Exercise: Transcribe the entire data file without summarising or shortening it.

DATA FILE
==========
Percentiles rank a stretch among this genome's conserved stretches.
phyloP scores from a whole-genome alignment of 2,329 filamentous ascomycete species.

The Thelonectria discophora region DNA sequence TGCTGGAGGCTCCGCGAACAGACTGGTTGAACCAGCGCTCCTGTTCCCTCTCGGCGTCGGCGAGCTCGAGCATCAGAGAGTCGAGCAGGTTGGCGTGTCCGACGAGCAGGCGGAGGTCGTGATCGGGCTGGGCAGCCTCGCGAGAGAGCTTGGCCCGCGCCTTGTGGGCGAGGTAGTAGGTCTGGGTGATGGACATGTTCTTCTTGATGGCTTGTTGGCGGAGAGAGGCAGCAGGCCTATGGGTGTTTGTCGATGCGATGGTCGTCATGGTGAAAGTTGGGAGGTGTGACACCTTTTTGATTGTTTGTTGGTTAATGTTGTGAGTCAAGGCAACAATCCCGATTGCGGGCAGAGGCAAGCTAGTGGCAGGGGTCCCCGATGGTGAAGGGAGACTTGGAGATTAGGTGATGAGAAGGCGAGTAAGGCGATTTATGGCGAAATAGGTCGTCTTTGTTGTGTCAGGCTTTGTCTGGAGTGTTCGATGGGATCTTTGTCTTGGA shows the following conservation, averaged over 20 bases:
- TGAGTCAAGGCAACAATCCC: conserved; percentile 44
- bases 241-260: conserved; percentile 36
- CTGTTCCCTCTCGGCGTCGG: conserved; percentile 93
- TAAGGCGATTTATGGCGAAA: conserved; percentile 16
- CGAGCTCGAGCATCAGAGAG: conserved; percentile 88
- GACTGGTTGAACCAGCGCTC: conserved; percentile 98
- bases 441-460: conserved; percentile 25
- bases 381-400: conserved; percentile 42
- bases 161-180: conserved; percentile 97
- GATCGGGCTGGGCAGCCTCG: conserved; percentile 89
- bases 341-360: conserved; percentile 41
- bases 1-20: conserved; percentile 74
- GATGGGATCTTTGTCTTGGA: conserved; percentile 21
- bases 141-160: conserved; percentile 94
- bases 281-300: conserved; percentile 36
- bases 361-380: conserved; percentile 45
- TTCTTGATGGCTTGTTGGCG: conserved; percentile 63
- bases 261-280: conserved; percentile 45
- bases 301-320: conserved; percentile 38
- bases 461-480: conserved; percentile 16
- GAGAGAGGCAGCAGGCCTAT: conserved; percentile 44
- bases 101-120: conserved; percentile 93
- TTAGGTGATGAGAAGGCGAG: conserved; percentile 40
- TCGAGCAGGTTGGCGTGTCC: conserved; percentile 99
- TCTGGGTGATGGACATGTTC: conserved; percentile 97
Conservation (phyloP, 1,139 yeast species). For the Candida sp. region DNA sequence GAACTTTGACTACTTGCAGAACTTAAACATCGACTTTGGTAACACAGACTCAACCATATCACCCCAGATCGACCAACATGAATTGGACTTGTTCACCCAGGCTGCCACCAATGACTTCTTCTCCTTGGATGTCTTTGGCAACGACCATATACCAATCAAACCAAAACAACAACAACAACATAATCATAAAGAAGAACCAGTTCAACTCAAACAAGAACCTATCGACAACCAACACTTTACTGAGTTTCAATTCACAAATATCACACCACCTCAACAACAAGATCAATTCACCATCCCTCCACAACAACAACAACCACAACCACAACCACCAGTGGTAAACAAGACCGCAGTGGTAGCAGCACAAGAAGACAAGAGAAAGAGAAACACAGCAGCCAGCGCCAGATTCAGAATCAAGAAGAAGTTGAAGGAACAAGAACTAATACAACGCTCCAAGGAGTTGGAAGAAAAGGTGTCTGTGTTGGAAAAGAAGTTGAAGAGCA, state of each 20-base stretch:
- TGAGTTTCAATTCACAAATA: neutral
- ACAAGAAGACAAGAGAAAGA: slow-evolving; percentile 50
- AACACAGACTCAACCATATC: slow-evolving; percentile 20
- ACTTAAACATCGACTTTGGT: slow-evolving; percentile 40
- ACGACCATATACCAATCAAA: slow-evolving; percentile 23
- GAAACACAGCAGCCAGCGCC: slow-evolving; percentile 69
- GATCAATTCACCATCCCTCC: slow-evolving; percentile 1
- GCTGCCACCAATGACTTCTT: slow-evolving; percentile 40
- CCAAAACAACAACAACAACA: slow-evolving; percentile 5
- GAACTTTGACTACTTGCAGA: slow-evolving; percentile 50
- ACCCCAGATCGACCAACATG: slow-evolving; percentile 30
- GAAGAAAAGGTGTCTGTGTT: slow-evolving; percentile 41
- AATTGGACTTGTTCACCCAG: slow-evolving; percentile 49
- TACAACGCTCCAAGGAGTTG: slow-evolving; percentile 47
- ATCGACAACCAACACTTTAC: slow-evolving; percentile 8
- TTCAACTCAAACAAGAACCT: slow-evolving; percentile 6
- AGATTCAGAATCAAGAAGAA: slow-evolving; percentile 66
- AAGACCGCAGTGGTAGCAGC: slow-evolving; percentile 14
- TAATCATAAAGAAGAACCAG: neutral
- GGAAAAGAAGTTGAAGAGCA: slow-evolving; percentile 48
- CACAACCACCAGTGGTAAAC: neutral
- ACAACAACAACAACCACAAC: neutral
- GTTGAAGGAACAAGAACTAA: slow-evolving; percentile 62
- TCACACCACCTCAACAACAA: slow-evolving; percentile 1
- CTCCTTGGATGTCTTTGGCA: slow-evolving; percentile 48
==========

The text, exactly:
Percentiles rank a stretch among this genome's conserved stretches.
phyloP scores from a whole-genome alignment of 2,329 filamentous ascomycete species.

The Thelonectria discophora region DNA sequence TGCTGGAGGCTCCGCGAACAGACTGGTTGAACCAGCGCTCCTGTTCCCTCTCGGCGTCGGCGAGCTCGAGCATCAGAGAGTCGAGCAGGTTGGCGTGTCCGACGAGCAGGCGGAGGTCGTGATCGGGCTGGGCAGCCTCGCGAGAGAGCTTGGCCCGCGCCTTGTGGGCGAGGTAGTAGGTCTGGGTGATGGACATGTTCTTCTTGATGGCTTGTTGGCGGAGAGAGGCAGCAGGCCTATGGGTGTTTGTCGATGCGATGGTCGTCATGGTGAAAGTTGGGAGGTGTGACACCTTTTTGATTGTTTGTTGGTTAATGTTGTGAGTCAAGGCAACAATCCCGATTGCGGGCAGAGGCAAGCTAGTGGCAGGGGTCCCCGATGGTGAAGGGAGACTTGGAGATTAGGTGATGAGAAGGCGAGTAAGGCGATTTATGGCGAAATAGGTCGTCTTTGTTGTGTCAGGCTTTGTCTGGAGTGTTCGATGGGATCTTTGTCTTGGA shows the following conservation, averaged over 20 bases:
- TGAGTCAAGGCAACAATCCC: conserved; percentile 44
- bases 241-260: conserved; percentile 36
- CTGTTCCCTCTCGGCGTCGG: conserved; percentile 93
- TAAGGCGATTTATGGCGAAA: conserved; percentile 16
- CGAGCTCGAGCATCAGAGAG: conserved; percentile 88
- GACTGGTTGAACCAGCGCTC: conserved; percentile 98
- bases 441-460: conserved; percentile 25
- bases 381-400: conserved; percentile 42
- bases 161-180: conserved; percentile 97
- GATCGGGCTGGGCAGCCTCG: conserved; percentile 89
- bases 341-360: conserved; percentile 41
- bases 1-20: conserved; percentile 74
- GATGGGATCTTTGTCTTGGA: conserved; percentile 21
- bases 141-160: conserved; percentile 94
- bases 281-300: conserved; percentile 36
- bases 361-380: conserved; percentile 45
- TTCTTGATGGCTTGTTGGCG: conserved; percentile 63
- bases 261-280: conserved; percentile 45
- bases 301-320: conserved; percentile 38
- bases 461-480: conserved; percentile 16
- GAGAGAGGCAGCAGGCCTAT: conserved; percentile 44
- bases 101-120: conserved; percentile 93
- TTAGGTGATGAGAAGGCGAG: conserved; percentile 40
- TCGAGCAGGTTGGCGTGTCC: conserved; percentile 99
- TCTGGGTGATGGACATGTTC: conserved; percentile 97
Conservation (phyloP, 1,139 yeast species). For the Candida sp. region DNA sequence GAACTTTGACTACTTGCAGAACTTAAACATCGACTTTGGTAACACAGACTCAACCATATCACCCCAGATCGACCAACATGAATTGGACTTGTTCACCCAGGCTGCCACCAATGACTTCTTCTCCTTGGATGTCTTTGGCAACGACCATATACCAATCAAACCAAAACAACAACAACAACATAATCATAAAGAAGAACCAGTTCAACTCAAACAAGAACCTATCGACAACCAACACTTTACTGAGTTTCAATTCACAAATATCACACCACCTCAACAACAAGATCAATTCACCATCCCTCCACAACAACAACAACCACAACCACAACCACCAGTGGTAAACAAGACCGCAGTGGTAGCAGCACAAGAAGACAAGAGAAAGAGAAACACAGCAGCCAGCGCCAGATTCAGAATCAAGAAGAAGTTGAAGGAACAAGAACTAATACAACGCTCCAAGGAGTTGGAAGAAAAGGTGTCTGTGTTGGAAAAGAAGTTGAAGAGCA, state of each 20-base stretch:
- TGAGTTTCAATTCACAAATA: neutral
- ACAAGAAGACAAGAGAAAGA: slow-evolving; percentile 50
- AACACAGACTCAACCATATC: slow-evolving; percentile 20
- ACTTAAACATCGACTTTGGT: slow-evolving; percentile 40
- ACGACCATATACCAATCAAA: slow-evolving; percentile 23
- GAAACACAGCAGCCAGCGCC: slow-evolving; percentile 69
- GATCAATTCACCATCCCTCC: slow-evolving; percentile 1
- GCTGCCACCAATGACTTCTT: slow-evolving; percentile 40
- CCAAAACAACAACAACAACA: slow-evolving; percentile 5
- GAACTTTGACTACTTGCAGA: slow-evolving; percentile 50
- ACCCCAGATCGACCAACATG: slow-evolving; percentile 30
- GAAGAAAAGGTGTCTGTGTT: slow-evolving; percentile 41
- AATTGGACTTGTTCACCCAG: slow-evolving; percentile 49
- TACAACGCTCCAAGGAGTTG: slow-evolving; percentile 47
- ATCGACAACCAACACTTTAC: slow-evolving; percentile 8
- TTCAACTCAAACAAGAACCT: slow-evolving; percentile 6
- AGATTCAGAATCAAGAAGAA: slow-evolving; percentile 66
- AAGACCGCAGTGGTAGCAGC: slow-evolving; percentile 14
- TAATCATAAAGAAGAACCAG: neutral
- GGAAAAGAAGTTGAAGAGCA: slow-evolving; percentile 48
- CACAACCACCAGTGGTAAAC: neutral
- ACAACAACAACAACCACAAC: neutral
- GTTGAAGGAACAAGAACTAA: slow-evolving; percentile 62
- TCACACCACCTCAACAACAA: slow-evolving; percentile 1
- CTCCTTGGATGTCTTTGGCA: slow-evolving; percentile 48